Unfortunatly, I was not able to attend to what seemed to be an interesting event. However, Mike Rowehl made partially an analysis of the event, but also had great comments about the various actors:
Mobile2.0 – Didn’t Quite do it
I really like these one:
- Lots of people looking to publish new content for mobile were upset about the number of browsers and incompatible standards they needed to be familiar with in order to get anything up and online. However the
people working in mobile for a while were pissed about anything that tried to plaster over all the differences theyâ€™ve spent years learning the ins and outs of and building up adaptations for.
- People coming from the web world insist that the only real way to get mobile used is to make sure that mobile and the web integrate well, that there should be seamless blending of the web and mobile. People coming from places without fixed internet access yell and scream that we really need to stop shoving the web into their perfectly usable mobile only environment.
- Mobile service providers list the myriad ways that people developing mobile applications and content can simply and easily put their content up online and start making money from it. People with mobile content and applications moan that none of the methods for publishing and monetizing their content and applications come anywhere near the simplicity they need, and they just canâ€™t bear the margins provided.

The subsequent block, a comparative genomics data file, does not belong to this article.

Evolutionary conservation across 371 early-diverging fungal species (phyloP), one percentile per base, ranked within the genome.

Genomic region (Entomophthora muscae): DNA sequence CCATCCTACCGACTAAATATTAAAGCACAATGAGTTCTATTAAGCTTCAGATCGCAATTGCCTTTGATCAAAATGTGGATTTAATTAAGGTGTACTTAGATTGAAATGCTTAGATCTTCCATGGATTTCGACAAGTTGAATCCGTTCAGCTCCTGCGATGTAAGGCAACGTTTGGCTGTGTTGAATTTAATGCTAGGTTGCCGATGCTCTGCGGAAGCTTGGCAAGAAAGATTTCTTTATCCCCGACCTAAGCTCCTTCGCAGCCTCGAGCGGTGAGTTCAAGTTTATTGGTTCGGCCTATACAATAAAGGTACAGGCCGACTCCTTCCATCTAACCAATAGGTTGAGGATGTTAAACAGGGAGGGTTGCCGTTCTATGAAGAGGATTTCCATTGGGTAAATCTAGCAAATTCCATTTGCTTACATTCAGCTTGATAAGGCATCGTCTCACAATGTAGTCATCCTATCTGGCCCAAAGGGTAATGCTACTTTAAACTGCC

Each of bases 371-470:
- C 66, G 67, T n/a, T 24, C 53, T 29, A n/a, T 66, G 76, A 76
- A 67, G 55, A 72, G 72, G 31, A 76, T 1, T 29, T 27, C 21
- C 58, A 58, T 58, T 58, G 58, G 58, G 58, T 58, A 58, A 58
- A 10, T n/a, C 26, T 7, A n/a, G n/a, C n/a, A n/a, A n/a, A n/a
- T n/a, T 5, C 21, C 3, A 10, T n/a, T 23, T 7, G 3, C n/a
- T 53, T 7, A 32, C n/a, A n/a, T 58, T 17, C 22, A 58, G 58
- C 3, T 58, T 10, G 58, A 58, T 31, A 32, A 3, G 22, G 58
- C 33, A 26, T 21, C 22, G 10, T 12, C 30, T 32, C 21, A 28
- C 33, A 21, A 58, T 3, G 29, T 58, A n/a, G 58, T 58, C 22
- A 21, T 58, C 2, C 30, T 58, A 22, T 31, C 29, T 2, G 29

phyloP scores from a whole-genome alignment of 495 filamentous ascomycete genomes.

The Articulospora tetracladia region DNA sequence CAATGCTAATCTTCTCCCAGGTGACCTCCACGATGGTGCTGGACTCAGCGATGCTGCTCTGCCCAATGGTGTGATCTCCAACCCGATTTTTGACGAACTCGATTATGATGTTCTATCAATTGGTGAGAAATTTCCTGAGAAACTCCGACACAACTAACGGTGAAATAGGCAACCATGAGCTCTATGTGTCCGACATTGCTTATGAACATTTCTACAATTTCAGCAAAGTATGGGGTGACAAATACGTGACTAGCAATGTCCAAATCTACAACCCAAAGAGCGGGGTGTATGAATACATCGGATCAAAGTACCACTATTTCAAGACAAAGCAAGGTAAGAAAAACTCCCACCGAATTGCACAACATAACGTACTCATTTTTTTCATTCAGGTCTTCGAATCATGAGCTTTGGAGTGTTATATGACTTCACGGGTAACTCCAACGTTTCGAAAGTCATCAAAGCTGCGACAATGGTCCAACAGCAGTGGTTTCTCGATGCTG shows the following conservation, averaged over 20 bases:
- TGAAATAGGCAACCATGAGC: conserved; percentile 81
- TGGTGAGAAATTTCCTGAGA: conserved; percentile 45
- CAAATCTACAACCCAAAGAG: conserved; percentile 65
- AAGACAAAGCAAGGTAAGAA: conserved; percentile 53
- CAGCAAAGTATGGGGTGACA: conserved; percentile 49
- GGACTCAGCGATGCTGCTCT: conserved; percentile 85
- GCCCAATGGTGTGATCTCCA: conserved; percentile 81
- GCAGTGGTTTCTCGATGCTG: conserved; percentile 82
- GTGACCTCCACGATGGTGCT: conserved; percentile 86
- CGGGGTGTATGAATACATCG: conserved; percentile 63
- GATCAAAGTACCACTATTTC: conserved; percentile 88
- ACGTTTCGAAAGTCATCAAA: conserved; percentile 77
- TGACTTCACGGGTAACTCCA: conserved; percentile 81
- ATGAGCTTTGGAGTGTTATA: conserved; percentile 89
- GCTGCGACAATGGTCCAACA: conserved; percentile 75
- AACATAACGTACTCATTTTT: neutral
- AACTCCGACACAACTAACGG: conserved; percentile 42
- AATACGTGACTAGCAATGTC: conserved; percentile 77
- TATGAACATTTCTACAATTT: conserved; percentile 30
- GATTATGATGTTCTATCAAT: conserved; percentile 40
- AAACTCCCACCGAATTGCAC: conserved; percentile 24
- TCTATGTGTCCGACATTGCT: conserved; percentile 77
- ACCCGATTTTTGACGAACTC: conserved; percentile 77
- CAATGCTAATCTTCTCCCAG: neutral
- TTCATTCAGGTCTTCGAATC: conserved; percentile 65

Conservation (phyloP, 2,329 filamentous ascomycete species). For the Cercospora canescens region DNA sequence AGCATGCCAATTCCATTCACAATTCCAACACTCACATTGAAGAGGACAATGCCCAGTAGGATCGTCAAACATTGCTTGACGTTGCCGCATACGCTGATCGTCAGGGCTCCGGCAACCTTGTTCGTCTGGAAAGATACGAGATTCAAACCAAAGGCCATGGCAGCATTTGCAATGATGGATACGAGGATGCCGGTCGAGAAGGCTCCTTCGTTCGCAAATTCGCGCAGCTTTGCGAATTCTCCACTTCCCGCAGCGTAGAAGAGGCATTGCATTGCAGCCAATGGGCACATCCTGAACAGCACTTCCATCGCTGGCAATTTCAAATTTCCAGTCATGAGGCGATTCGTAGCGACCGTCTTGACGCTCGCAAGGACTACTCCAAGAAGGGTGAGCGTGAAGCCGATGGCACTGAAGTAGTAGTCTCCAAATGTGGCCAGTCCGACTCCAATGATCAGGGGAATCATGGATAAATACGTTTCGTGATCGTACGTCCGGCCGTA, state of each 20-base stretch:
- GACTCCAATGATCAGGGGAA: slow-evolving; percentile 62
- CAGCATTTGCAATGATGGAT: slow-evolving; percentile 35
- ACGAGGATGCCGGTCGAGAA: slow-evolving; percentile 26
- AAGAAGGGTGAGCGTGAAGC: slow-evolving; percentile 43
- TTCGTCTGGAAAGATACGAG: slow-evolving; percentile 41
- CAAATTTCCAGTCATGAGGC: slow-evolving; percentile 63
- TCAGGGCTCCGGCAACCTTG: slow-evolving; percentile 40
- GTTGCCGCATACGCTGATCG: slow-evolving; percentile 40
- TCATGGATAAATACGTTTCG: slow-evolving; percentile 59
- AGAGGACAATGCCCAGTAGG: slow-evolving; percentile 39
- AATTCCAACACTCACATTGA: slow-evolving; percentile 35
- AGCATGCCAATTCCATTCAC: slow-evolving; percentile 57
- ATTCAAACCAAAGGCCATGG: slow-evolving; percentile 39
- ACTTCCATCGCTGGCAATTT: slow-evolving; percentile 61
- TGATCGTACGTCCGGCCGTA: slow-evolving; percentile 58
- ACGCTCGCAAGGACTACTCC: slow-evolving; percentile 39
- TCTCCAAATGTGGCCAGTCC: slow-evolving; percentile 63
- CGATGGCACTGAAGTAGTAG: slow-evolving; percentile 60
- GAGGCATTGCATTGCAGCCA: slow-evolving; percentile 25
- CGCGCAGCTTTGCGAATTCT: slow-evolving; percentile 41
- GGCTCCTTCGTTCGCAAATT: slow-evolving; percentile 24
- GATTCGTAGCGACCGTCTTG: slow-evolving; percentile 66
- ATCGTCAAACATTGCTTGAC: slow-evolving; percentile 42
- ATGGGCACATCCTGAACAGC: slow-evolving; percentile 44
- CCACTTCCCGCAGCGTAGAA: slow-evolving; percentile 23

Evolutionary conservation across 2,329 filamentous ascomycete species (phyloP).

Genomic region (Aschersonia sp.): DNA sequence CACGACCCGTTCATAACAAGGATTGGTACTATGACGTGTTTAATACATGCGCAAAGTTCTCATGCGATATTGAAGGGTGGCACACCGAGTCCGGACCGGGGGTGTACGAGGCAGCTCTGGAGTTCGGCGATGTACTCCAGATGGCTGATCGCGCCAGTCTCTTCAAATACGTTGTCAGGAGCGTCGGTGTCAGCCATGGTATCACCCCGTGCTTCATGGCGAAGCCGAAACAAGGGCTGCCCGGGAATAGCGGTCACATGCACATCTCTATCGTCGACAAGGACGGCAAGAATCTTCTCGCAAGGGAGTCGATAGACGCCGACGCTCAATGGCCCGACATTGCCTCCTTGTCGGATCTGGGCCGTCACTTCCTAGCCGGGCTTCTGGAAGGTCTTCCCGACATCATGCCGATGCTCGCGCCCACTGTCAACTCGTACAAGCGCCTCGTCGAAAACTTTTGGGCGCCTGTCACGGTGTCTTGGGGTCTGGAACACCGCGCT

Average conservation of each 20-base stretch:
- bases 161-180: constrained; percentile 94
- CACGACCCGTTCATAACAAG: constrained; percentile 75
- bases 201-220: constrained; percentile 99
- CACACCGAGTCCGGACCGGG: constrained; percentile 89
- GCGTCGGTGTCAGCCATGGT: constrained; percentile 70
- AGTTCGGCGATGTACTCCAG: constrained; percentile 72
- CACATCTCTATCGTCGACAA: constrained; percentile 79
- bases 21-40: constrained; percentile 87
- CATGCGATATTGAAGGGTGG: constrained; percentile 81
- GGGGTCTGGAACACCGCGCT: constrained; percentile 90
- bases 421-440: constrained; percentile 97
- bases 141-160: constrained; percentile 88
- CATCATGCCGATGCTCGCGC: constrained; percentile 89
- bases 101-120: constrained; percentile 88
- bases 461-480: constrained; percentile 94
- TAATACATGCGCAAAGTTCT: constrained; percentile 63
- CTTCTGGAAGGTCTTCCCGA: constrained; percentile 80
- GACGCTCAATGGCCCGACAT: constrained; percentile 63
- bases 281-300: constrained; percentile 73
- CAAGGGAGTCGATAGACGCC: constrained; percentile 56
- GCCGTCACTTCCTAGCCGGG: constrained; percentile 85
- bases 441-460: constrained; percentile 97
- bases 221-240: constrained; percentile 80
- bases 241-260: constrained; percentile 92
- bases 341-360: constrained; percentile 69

- Existing web publishers keep telling us that mobile is just too early to try to make money off of, donâ€™t bother trying yet cause the ecosystem isnâ€™t ready. However people with novel new applications (the ones that are most well positioned to respect the context of mobile implicitly) have no chance to bring their disruptive application to fruition because the only way to make money is to bolt on a crappy web experience as well.
- People working on standards for the mobile web and application programming environments can list for you a complete alphabet soup of acronyms describing the millions of ways in which mobile application development will be better just a few months from now. People working on applications feel like the standardization efforts take way to long and donâ€™t deliver anything that really makes their lives any easier.
Sorry for copying this more or less directly, but is it soooo true…